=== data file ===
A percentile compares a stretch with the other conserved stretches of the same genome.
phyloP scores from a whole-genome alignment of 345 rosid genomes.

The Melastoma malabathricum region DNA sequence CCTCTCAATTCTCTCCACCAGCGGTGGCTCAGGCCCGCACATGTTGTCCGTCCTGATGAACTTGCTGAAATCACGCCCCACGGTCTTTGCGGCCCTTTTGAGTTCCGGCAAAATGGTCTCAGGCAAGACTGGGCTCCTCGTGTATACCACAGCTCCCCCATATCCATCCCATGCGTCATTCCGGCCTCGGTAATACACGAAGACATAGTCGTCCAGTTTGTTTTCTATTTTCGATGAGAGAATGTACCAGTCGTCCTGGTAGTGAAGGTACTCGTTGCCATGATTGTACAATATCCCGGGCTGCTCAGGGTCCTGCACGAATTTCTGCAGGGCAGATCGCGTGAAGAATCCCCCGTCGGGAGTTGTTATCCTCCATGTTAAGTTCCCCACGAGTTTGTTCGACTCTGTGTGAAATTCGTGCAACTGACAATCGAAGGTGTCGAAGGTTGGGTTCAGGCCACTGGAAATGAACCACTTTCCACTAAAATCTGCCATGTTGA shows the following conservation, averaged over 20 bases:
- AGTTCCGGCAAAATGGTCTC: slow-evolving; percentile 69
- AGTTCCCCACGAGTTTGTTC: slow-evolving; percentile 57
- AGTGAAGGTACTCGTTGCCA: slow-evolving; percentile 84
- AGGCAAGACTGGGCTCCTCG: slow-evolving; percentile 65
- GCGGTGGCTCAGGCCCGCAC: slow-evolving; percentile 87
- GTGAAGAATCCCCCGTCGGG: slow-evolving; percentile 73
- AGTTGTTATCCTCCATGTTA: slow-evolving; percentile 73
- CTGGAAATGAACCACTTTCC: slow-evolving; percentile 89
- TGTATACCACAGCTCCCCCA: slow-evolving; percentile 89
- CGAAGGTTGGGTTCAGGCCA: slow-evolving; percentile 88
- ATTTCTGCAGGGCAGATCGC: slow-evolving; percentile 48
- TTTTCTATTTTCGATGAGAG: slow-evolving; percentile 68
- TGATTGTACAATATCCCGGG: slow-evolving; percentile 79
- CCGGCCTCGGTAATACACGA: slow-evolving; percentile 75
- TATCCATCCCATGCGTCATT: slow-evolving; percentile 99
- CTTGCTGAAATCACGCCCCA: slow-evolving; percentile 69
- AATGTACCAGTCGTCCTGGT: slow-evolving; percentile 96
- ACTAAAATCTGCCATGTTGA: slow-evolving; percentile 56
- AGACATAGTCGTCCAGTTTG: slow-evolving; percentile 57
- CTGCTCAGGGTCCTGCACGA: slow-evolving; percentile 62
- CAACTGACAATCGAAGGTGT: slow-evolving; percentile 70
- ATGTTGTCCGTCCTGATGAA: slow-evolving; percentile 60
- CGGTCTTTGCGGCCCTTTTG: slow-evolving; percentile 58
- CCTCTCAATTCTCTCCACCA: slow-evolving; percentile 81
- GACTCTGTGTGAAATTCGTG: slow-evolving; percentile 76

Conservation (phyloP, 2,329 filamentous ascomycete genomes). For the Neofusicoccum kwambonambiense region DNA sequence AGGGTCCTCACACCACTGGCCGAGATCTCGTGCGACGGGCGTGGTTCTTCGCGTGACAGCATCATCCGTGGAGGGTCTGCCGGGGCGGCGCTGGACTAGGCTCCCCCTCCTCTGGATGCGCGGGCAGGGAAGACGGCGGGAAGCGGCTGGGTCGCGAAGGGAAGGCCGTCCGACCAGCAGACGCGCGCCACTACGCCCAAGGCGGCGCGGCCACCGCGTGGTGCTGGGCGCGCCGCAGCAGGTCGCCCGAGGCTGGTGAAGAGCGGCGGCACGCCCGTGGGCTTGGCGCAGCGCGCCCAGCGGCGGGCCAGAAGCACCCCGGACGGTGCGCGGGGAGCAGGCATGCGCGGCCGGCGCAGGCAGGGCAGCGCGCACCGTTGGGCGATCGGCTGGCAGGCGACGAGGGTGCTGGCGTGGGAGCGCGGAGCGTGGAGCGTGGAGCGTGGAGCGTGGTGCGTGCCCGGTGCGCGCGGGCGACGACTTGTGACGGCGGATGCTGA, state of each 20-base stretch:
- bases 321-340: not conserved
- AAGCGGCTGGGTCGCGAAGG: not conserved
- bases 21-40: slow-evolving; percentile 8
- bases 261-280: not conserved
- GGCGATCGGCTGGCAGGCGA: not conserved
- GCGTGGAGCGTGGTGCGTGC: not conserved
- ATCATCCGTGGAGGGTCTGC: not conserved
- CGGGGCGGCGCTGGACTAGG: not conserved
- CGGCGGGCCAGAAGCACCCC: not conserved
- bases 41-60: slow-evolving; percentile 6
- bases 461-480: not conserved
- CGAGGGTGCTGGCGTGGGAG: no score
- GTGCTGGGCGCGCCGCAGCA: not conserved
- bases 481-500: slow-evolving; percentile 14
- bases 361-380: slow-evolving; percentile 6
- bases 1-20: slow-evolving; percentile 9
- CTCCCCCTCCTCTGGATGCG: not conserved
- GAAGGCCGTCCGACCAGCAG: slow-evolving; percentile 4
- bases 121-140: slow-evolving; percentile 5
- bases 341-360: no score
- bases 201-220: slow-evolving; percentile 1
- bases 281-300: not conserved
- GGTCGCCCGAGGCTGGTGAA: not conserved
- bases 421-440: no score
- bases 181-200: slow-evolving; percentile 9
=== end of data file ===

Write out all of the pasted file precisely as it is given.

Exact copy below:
A percentile compares a stretch with the other conserved stretches of the same genome.
phyloP scores from a whole-genome alignment of 345 rosid genomes.

The Melastoma malabathricum region DNA sequence CCTCTCAATTCTCTCCACCAGCGGTGGCTCAGGCCCGCACATGTTGTCCGTCCTGATGAACTTGCTGAAATCACGCCCCACGGTCTTTGCGGCCCTTTTGAGTTCCGGCAAAATGGTCTCAGGCAAGACTGGGCTCCTCGTGTATACCACAGCTCCCCCATATCCATCCCATGCGTCATTCCGGCCTCGGTAATACACGAAGACATAGTCGTCCAGTTTGTTTTCTATTTTCGATGAGAGAATGTACCAGTCGTCCTGGTAGTGAAGGTACTCGTTGCCATGATTGTACAATATCCCGGGCTGCTCAGGGTCCTGCACGAATTTCTGCAGGGCAGATCGCGTGAAGAATCCCCCGTCGGGAGTTGTTATCCTCCATGTTAAGTTCCCCACGAGTTTGTTCGACTCTGTGTGAAATTCGTGCAACTGACAATCGAAGGTGTCGAAGGTTGGGTTCAGGCCACTGGAAATGAACCACTTTCCACTAAAATCTGCCATGTTGA shows the following conservation, averaged over 20 bases:
- AGTTCCGGCAAAATGGTCTC: slow-evolving; percentile 69
- AGTTCCCCACGAGTTTGTTC: slow-evolving; percentile 57
- AGTGAAGGTACTCGTTGCCA: slow-evolving; percentile 84
- AGGCAAGACTGGGCTCCTCG: slow-evolving; percentile 65
- GCGGTGGCTCAGGCCCGCAC: slow-evolving; percentile 87
- GTGAAGAATCCCCCGTCGGG: slow-evolving; percentile 73
- AGTTGTTATCCTCCATGTTA: slow-evolving; percentile 73
- CTGGAAATGAACCACTTTCC: slow-evolving; percentile 89
- TGTATACCACAGCTCCCCCA: slow-evolving; percentile 89
- CGAAGGTTGGGTTCAGGCCA: slow-evolving; percentile 88
- ATTTCTGCAGGGCAGATCGC: slow-evolving; percentile 48
- TTTTCTATTTTCGATGAGAG: slow-evolving; percentile 68
- TGATTGTACAATATCCCGGG: slow-evolving; percentile 79
- CCGGCCTCGGTAATACACGA: slow-evolving; percentile 75
- TATCCATCCCATGCGTCATT: slow-evolving; percentile 99
- CTTGCTGAAATCACGCCCCA: slow-evolving; percentile 69
- AATGTACCAGTCGTCCTGGT: slow-evolving; percentile 96
- ACTAAAATCTGCCATGTTGA: slow-evolving; percentile 56
- AGACATAGTCGTCCAGTTTG: slow-evolving; percentile 57
- CTGCTCAGGGTCCTGCACGA: slow-evolving; percentile 62
- CAACTGACAATCGAAGGTGT: slow-evolving; percentile 70
- ATGTTGTCCGTCCTGATGAA: slow-evolving; percentile 60
- CGGTCTTTGCGGCCCTTTTG: slow-evolving; percentile 58
- CCTCTCAATTCTCTCCACCA: slow-evolving; percentile 81
- GACTCTGTGTGAAATTCGTG: slow-evolving; percentile 76

Conservation (phyloP, 2,329 filamentous ascomycete genomes). For the Neofusicoccum kwambonambiense region DNA sequence AGGGTCCTCACACCACTGGCCGAGATCTCGTGCGACGGGCGTGGTTCTTCGCGTGACAGCATCATCCGTGGAGGGTCTGCCGGGGCGGCGCTGGACTAGGCTCCCCCTCCTCTGGATGCGCGGGCAGGGAAGACGGCGGGAAGCGGCTGGGTCGCGAAGGGAAGGCCGTCCGACCAGCAGACGCGCGCCACTACGCCCAAGGCGGCGCGGCCACCGCGTGGTGCTGGGCGCGCCGCAGCAGGTCGCCCGAGGCTGGTGAAGAGCGGCGGCACGCCCGTGGGCTTGGCGCAGCGCGCCCAGCGGCGGGCCAGAAGCACCCCGGACGGTGCGCGGGGAGCAGGCATGCGCGGCCGGCGCAGGCAGGGCAGCGCGCACCGTTGGGCGATCGGCTGGCAGGCGACGAGGGTGCTGGCGTGGGAGCGCGGAGCGTGGAGCGTGGAGCGTGGAGCGTGGTGCGTGCCCGGTGCGCGCGGGCGACGACTTGTGACGGCGGATGCTGA, state of each 20-base stretch:
- bases 321-340: not conserved
- AAGCGGCTGGGTCGCGAAGG: not conserved
- bases 21-40: slow-evolving; percentile 8
- bases 261-280: not conserved
- GGCGATCGGCTGGCAGGCGA: not conserved
- GCGTGGAGCGTGGTGCGTGC: not conserved
- ATCATCCGTGGAGGGTCTGC: not conserved
- CGGGGCGGCGCTGGACTAGG: not conserved
- CGGCGGGCCAGAAGCACCCC: not conserved
- bases 41-60: slow-evolving; percentile 6
- bases 461-480: not conserved
- CGAGGGTGCTGGCGTGGGAG: no score
- GTGCTGGGCGCGCCGCAGCA: not conserved
- bases 481-500: slow-evolving; percentile 14
- bases 361-380: slow-evolving; percentile 6
- bases 1-20: slow-evolving; percentile 9
- CTCCCCCTCCTCTGGATGCG: not conserved
- GAAGGCCGTCCGACCAGCAG: slow-evolving; percentile 4
- bases 121-140: slow-evolving; percentile 5
- bases 341-360: no score
- bases 201-220: slow-evolving; percentile 1
- bases 281-300: not conserved
- GGTCGCCCGAGGCTGGTGAA: not conserved
- bases 421-440: no score
- bases 181-200: slow-evolving; percentile 9